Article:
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Expresso 2

4.1 out of 5 stars 22 customer reviews

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Audio CD, July 23, 1990
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Product Details

  • Audio CD (July 23, 1990)
  • Number of Discs: 1
  • Label: Blue Plate Caroline
  • ASIN: B000000HTW
  • Average Customer Review: 4.1 out of 5 stars  See all reviews (22 customer reviews)
  • Amazon Best Sellers Rank: #595,039 in Music (See Top 100 in Music)

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Customer Reviews

Top Customer Reviews

By burritobrother VINE VOICE on August 27, 2002
Format: Audio CD
This was my introduction to Gong. After all I'd read about stoned-out pixies and the like, this was the first Gong I ever heard. I was surprised, to say the least. This was not what I'd expected. I was not disappointed, however. To the contrary, Gong exposed me to a whole new form and style of music that I hadn't known before. To this day, even after having collected the major (and a few offshoot) Gong releases, it is the '76-'78 Gong and the '80's Pierre Moerlen's Gong that I love most. Jazz-fusion in my experience isn't usually so percussion-oriented as Gong; and nothing is as awe-inspiring. This is very, very ahead-of-it's- time material, and certainly does not fit in with earlier Gong. Basically, true Gong (as opposed to the many splinter bands) are two completely different bands. You just have to choose, or not, but there are many differences. I enjoy all Gong. But the version led by Piere is the ruling class, and all of their albums are essential. I can recommend "Expresso 2" as your first Gong purchase, because it has obviously worked for me.
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Format: Audio CD Verified Purchase
This version of Gong sure had a unique sound, utilizing a twin vibes/mallets frontline and propelled by Pierre Moerlen's firey drumming.

While not as compositionally strong as Gazeuse/Expresso, it still has more than its share of gems, enhanced by contributions from the likes of violinist Darryl Way and guitar maestro Allan Holdsworth.

Among my favoorite tracks are "Sleepy" which is anything but. This track features some of the spookiest Allan Holdsworth playing along with great eerie violin from Darryl Way and a cool hypnotic vibes/bass figure throughout most of the piece. The closer "Three Blind Mice" just tears the roof off the joint with everyone playing their hearts out, "Golden Dilemma" features a unique angular, piercing Bon Lozaga guitar solo and lots of mallet pyrotechnics.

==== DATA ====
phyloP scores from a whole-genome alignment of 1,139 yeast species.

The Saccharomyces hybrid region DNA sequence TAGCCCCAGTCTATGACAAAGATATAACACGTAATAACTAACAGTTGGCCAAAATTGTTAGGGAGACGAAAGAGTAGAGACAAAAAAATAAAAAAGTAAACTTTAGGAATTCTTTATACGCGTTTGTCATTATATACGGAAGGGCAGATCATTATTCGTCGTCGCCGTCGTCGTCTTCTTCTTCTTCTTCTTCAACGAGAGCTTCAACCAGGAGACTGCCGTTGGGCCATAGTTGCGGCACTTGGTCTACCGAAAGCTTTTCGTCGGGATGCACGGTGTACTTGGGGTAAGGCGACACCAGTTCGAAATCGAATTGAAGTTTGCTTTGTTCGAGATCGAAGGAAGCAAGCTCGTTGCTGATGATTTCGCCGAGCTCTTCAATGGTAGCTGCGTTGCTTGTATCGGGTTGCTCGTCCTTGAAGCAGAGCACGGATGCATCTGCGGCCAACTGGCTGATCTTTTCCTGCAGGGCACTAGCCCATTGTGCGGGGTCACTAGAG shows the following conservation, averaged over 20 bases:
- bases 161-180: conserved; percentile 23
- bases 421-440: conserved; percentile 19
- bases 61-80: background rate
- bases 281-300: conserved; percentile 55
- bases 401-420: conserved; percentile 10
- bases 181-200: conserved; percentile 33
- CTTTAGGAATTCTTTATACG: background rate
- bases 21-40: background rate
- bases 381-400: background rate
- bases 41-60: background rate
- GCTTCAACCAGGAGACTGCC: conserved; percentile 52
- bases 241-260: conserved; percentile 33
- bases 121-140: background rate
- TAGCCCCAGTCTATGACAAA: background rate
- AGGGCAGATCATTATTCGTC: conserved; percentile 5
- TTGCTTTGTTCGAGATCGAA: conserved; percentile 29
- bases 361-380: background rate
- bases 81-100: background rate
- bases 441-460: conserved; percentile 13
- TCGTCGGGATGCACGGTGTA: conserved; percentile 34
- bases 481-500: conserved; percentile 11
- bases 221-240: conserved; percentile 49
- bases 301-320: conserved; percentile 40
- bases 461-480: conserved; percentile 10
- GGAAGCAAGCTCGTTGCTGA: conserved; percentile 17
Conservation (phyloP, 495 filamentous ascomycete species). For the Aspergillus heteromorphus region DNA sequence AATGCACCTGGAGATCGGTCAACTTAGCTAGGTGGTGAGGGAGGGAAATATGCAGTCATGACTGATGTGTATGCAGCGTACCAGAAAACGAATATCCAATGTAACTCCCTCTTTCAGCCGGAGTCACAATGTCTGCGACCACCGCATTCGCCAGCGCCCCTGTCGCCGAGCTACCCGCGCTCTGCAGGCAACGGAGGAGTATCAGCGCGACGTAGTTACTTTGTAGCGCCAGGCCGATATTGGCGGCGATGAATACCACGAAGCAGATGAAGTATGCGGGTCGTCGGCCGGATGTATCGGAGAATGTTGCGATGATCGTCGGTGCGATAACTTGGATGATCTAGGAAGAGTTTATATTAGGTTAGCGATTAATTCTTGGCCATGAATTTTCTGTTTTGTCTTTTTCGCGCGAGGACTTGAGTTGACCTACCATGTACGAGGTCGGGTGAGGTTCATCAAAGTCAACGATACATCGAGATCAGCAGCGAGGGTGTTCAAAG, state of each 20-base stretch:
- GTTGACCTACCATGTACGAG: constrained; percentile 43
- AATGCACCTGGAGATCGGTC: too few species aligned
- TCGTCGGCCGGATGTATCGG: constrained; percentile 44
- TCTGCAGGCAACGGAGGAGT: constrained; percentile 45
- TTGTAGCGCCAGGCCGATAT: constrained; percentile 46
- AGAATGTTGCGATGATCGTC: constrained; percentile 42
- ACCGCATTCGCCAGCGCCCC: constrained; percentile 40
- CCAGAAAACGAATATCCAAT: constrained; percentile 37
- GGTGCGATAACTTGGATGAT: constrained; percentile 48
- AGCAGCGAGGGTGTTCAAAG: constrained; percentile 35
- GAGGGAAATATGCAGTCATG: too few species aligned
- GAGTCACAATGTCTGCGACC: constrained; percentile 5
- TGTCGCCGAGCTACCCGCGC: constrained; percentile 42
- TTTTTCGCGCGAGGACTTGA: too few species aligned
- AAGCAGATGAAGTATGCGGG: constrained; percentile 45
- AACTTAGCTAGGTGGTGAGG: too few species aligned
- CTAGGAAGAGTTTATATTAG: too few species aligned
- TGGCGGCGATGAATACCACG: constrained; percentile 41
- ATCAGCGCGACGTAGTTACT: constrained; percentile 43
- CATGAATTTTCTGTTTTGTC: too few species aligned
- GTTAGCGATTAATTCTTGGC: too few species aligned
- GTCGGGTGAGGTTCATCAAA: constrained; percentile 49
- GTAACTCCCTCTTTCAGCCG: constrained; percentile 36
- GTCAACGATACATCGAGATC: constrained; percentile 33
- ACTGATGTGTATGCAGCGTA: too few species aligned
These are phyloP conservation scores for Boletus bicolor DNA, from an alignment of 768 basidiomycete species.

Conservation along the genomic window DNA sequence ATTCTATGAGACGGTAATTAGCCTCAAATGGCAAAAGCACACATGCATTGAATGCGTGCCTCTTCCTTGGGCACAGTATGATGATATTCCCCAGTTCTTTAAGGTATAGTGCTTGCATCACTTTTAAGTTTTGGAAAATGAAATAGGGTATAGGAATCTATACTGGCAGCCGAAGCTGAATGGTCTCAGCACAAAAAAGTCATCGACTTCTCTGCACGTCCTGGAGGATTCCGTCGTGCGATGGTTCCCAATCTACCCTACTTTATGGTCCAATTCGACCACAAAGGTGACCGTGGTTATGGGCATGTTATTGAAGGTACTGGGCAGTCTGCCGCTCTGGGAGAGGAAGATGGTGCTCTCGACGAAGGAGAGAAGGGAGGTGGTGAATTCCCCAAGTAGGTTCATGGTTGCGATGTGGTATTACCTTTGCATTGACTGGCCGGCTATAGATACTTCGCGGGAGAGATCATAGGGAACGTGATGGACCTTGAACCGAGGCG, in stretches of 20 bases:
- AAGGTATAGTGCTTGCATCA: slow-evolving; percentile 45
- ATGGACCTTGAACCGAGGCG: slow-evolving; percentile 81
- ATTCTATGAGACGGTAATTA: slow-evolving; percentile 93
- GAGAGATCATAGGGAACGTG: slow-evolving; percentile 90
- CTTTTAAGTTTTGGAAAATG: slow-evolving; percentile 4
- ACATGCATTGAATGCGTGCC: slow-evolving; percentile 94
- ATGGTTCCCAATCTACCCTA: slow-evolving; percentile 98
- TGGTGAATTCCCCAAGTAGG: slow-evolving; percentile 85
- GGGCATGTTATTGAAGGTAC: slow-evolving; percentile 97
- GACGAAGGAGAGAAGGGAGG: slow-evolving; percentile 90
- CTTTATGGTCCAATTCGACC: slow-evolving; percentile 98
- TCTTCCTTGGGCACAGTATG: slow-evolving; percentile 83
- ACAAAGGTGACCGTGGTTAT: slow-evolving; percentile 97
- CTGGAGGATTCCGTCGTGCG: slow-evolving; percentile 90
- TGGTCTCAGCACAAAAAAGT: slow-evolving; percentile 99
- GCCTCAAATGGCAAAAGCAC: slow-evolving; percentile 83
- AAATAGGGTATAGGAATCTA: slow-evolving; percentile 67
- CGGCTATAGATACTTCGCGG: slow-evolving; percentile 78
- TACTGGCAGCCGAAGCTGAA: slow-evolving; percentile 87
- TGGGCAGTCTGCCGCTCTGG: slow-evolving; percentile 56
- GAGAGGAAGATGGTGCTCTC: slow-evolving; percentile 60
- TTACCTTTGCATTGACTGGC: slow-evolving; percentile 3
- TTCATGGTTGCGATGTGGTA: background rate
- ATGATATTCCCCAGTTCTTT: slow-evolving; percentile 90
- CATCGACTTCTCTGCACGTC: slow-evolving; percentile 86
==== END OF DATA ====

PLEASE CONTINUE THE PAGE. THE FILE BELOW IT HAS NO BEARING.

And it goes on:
The only weak track on here for me is "Heavy Tune" where Holdsworth takes a back seat playing a grinding rhythm guitar as ex-Rolling Stones axe-meister Mick Taylor takes center stage, and it kind of sticks out like a sore thumb. Not terrible by any stretch but not great either.

Despite that one misstep, "Expresso II" is sure to perk up the ears of anyone who enjoys unique progressive/fusion, and it's a double treat fo drumming and percussion/mallet percussion fans.
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Format: MP3 Music Verified Purchase
Not your everyday Fusion, but Better ! I will keep this short. I can't stop listening to this CD. It is AMAZING. I think it's 1978. The instrumentation and songwriting is top shelf. It's hard to believe how mature the songs are and how they hold up over the last 35 years. These guys (and gal) were all in their 20's and it sounds like they should be older. Like I said, it's so mature. Then again, you take some of the best musicians in the world and this is what you get.